rainbowgardener wrote:I don't know... if the holes are close enough, then you can choose to plant in every hole or every other or every third, etc. You will just have to mulch over any un-used holes, so weeds don't pop up in them.
It seems like an improvement over your plastic, since it is supposed to be air and water permeable.
Beyond that I can't say, because I only use organic mulches like the grass clippings and stuff you mentioned. The one thing about your mats is that they add nothing to the soil. Therefore you are condemned to keep fertilizing. And since putting compost on top of them won't add much to the soil either due to the barrier, you are probably condemned to keep using liquid synthetic fertilizers. I don't use any chemicals in my garden either. But if you do, then your mats will probably work well in that kind of regime.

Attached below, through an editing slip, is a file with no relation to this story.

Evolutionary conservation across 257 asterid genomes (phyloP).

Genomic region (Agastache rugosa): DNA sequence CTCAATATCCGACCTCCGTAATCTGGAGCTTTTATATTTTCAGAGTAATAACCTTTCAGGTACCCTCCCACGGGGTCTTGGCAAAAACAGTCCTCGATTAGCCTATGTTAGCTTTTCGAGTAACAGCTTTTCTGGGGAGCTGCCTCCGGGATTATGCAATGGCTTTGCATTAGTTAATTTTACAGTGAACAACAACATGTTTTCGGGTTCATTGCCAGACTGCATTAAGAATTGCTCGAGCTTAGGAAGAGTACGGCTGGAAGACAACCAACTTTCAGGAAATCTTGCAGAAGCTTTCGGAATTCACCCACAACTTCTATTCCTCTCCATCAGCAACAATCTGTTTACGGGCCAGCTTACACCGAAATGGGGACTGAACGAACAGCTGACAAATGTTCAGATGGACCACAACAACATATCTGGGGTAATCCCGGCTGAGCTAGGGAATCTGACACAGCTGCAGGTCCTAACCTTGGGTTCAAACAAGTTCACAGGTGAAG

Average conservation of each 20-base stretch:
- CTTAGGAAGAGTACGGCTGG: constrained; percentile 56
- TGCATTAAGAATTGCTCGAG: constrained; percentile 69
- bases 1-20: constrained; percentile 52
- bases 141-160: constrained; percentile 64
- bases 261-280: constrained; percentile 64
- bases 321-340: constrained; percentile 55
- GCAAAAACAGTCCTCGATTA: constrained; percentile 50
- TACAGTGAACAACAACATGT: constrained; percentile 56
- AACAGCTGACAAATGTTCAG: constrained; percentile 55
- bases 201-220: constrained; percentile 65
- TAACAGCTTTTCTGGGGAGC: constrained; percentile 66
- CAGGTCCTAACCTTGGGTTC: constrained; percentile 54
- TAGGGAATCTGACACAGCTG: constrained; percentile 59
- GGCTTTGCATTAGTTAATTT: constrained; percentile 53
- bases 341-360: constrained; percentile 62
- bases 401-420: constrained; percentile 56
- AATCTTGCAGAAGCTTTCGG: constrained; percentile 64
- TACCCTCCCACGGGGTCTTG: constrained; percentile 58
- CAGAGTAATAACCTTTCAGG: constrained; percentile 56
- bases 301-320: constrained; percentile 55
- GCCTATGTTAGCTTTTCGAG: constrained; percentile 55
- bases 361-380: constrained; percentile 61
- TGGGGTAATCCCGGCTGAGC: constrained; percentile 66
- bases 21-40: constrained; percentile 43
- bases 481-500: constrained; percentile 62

I do use synthetic fertilizers so that doesn't bother me about the mats. The one thing that bothers me is the hole placements. They list the mats and the vegetables they were design for but some see to be really close. I will basically be planting the same crops every year. With the mats I do have to plan my garden well.
One thing I liked about the mats they can be used for a couple years (at least they say they can!) Just lift them and rinse them off for next year. The plastic mulch I used did come up pretty easy this fall when I cleaned up but I really wasn't happy with the weeds in between and the lack of water to the plants.
They would cost a bit to get started but this is a hobby for me and the cost doesn't really matter. I'm also getting a hoop house this summer to extend my growing season in NEPA. The hoop house will be located on a different spot on my property.
I like the idea of running seeper hoses under the mats to make watering much easier. Just trying to get ideas before spring!